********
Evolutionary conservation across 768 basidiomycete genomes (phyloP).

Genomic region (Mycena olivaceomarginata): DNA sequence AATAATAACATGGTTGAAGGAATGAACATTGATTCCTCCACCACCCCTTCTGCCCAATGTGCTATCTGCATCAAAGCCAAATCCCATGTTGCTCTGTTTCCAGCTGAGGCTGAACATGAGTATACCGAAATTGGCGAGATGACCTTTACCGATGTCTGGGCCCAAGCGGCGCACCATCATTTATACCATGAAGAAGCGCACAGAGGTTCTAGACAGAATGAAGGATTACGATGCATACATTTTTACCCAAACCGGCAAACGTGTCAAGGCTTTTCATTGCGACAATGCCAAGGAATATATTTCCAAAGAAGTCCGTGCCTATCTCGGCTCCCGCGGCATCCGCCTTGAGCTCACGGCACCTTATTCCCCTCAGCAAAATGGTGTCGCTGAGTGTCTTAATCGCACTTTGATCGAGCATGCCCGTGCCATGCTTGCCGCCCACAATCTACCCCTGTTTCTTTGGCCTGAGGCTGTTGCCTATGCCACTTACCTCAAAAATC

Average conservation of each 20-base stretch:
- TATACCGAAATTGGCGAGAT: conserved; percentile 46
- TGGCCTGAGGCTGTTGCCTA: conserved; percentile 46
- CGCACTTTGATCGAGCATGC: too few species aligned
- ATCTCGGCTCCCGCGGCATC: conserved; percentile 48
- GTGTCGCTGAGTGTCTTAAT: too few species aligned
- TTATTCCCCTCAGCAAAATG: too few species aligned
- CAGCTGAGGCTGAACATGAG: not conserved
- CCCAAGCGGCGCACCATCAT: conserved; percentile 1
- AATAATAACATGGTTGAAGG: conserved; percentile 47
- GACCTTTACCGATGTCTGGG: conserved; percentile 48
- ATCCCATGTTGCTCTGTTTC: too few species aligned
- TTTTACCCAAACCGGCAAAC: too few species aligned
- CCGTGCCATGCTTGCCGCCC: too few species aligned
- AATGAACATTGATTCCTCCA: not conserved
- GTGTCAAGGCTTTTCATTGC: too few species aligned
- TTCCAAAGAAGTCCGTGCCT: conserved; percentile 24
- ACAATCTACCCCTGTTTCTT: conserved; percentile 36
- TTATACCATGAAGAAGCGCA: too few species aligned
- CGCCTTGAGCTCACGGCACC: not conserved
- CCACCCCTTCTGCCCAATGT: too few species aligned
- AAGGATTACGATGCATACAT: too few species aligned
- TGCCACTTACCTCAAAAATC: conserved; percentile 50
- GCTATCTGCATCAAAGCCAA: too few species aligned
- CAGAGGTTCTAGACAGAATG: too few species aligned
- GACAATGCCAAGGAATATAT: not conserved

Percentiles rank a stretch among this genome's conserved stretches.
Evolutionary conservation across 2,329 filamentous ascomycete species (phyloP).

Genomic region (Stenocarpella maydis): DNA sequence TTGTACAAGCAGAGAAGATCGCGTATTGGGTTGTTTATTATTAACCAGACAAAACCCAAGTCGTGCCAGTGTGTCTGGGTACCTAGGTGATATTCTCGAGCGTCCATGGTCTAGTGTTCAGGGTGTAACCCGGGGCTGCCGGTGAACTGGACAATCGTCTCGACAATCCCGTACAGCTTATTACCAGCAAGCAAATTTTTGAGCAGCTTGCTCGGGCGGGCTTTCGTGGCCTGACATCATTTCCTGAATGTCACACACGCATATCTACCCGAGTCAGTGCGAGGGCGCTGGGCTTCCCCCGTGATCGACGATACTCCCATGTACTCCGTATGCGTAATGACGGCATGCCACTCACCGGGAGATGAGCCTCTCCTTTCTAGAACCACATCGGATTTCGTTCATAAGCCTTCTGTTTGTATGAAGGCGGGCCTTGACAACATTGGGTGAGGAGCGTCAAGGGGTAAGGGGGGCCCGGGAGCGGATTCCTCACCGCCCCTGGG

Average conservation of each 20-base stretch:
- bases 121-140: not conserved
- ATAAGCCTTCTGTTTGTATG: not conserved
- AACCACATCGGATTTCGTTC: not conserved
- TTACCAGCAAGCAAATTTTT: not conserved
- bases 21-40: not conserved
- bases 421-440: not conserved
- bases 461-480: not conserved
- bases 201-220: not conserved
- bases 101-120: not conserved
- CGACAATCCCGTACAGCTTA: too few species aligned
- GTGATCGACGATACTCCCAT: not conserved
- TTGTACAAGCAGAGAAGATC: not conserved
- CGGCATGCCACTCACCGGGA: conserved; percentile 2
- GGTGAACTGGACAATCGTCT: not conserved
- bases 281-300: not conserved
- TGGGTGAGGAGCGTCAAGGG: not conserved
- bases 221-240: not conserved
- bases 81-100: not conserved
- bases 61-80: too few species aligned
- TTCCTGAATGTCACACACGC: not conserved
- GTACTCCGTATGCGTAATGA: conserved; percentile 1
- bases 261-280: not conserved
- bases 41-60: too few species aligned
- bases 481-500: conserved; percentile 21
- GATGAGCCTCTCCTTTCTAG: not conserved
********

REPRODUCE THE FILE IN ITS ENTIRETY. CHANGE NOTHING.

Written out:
Evolutionary conservation across 768 basidiomycete genomes (phyloP).

Genomic region (Mycena olivaceomarginata): DNA sequence AATAATAACATGGTTGAAGGAATGAACATTGATTCCTCCACCACCCCTTCTGCCCAATGTGCTATCTGCATCAAAGCCAAATCCCATGTTGCTCTGTTTCCAGCTGAGGCTGAACATGAGTATACCGAAATTGGCGAGATGACCTTTACCGATGTCTGGGCCCAAGCGGCGCACCATCATTTATACCATGAAGAAGCGCACAGAGGTTCTAGACAGAATGAAGGATTACGATGCATACATTTTTACCCAAACCGGCAAACGTGTCAAGGCTTTTCATTGCGACAATGCCAAGGAATATATTTCCAAAGAAGTCCGTGCCTATCTCGGCTCCCGCGGCATCCGCCTTGAGCTCACGGCACCTTATTCCCCTCAGCAAAATGGTGTCGCTGAGTGTCTTAATCGCACTTTGATCGAGCATGCCCGTGCCATGCTTGCCGCCCACAATCTACCCCTGTTTCTTTGGCCTGAGGCTGTTGCCTATGCCACTTACCTCAAAAATC

Average conservation of each 20-base stretch:
- TATACCGAAATTGGCGAGAT: conserved; percentile 46
- TGGCCTGAGGCTGTTGCCTA: conserved; percentile 46
- CGCACTTTGATCGAGCATGC: too few species aligned
- ATCTCGGCTCCCGCGGCATC: conserved; percentile 48
- GTGTCGCTGAGTGTCTTAAT: too few species aligned
- TTATTCCCCTCAGCAAAATG: too few species aligned
- CAGCTGAGGCTGAACATGAG: not conserved
- CCCAAGCGGCGCACCATCAT: conserved; percentile 1
- AATAATAACATGGTTGAAGG: conserved; percentile 47
- GACCTTTACCGATGTCTGGG: conserved; percentile 48
- ATCCCATGTTGCTCTGTTTC: too few species aligned
- TTTTACCCAAACCGGCAAAC: too few species aligned
- CCGTGCCATGCTTGCCGCCC: too few species aligned
- AATGAACATTGATTCCTCCA: not conserved
- GTGTCAAGGCTTTTCATTGC: too few species aligned
- TTCCAAAGAAGTCCGTGCCT: conserved; percentile 24
- ACAATCTACCCCTGTTTCTT: conserved; percentile 36
- TTATACCATGAAGAAGCGCA: too few species aligned
- CGCCTTGAGCTCACGGCACC: not conserved
- CCACCCCTTCTGCCCAATGT: too few species aligned
- AAGGATTACGATGCATACAT: too few species aligned
- TGCCACTTACCTCAAAAATC: conserved; percentile 50
- GCTATCTGCATCAAAGCCAA: too few species aligned
- CAGAGGTTCTAGACAGAATG: too few species aligned
- GACAATGCCAAGGAATATAT: not conserved

Percentiles rank a stretch among this genome's conserved stretches.
Evolutionary conservation across 2,329 filamentous ascomycete species (phyloP).

Genomic region (Stenocarpella maydis): DNA sequence TTGTACAAGCAGAGAAGATCGCGTATTGGGTTGTTTATTATTAACCAGACAAAACCCAAGTCGTGCCAGTGTGTCTGGGTACCTAGGTGATATTCTCGAGCGTCCATGGTCTAGTGTTCAGGGTGTAACCCGGGGCTGCCGGTGAACTGGACAATCGTCTCGACAATCCCGTACAGCTTATTACCAGCAAGCAAATTTTTGAGCAGCTTGCTCGGGCGGGCTTTCGTGGCCTGACATCATTTCCTGAATGTCACACACGCATATCTACCCGAGTCAGTGCGAGGGCGCTGGGCTTCCCCCGTGATCGACGATACTCCCATGTACTCCGTATGCGTAATGACGGCATGCCACTCACCGGGAGATGAGCCTCTCCTTTCTAGAACCACATCGGATTTCGTTCATAAGCCTTCTGTTTGTATGAAGGCGGGCCTTGACAACATTGGGTGAGGAGCGTCAAGGGGTAAGGGGGGCCCGGGAGCGGATTCCTCACCGCCCCTGGG

Average conservation of each 20-base stretch:
- bases 121-140: not conserved
- ATAAGCCTTCTGTTTGTATG: not conserved
- AACCACATCGGATTTCGTTC: not conserved
- TTACCAGCAAGCAAATTTTT: not conserved
- bases 21-40: not conserved
- bases 421-440: not conserved
- bases 461-480: not conserved
- bases 201-220: not conserved
- bases 101-120: not conserved
- CGACAATCCCGTACAGCTTA: too few species aligned
- GTGATCGACGATACTCCCAT: not conserved
- TTGTACAAGCAGAGAAGATC: not conserved
- CGGCATGCCACTCACCGGGA: conserved; percentile 2
- GGTGAACTGGACAATCGTCT: not conserved
- bases 281-300: not conserved
- TGGGTGAGGAGCGTCAAGGG: not conserved
- bases 221-240: not conserved
- bases 81-100: not conserved
- bases 61-80: too few species aligned
- TTCCTGAATGTCACACACGC: not conserved
- GTACTCCGTATGCGTAATGA: conserved; percentile 1
- bases 261-280: not conserved
- bases 41-60: too few species aligned
- bases 481-500: conserved; percentile 21
- GATGAGCCTCTCCTTTCTAG: not conserved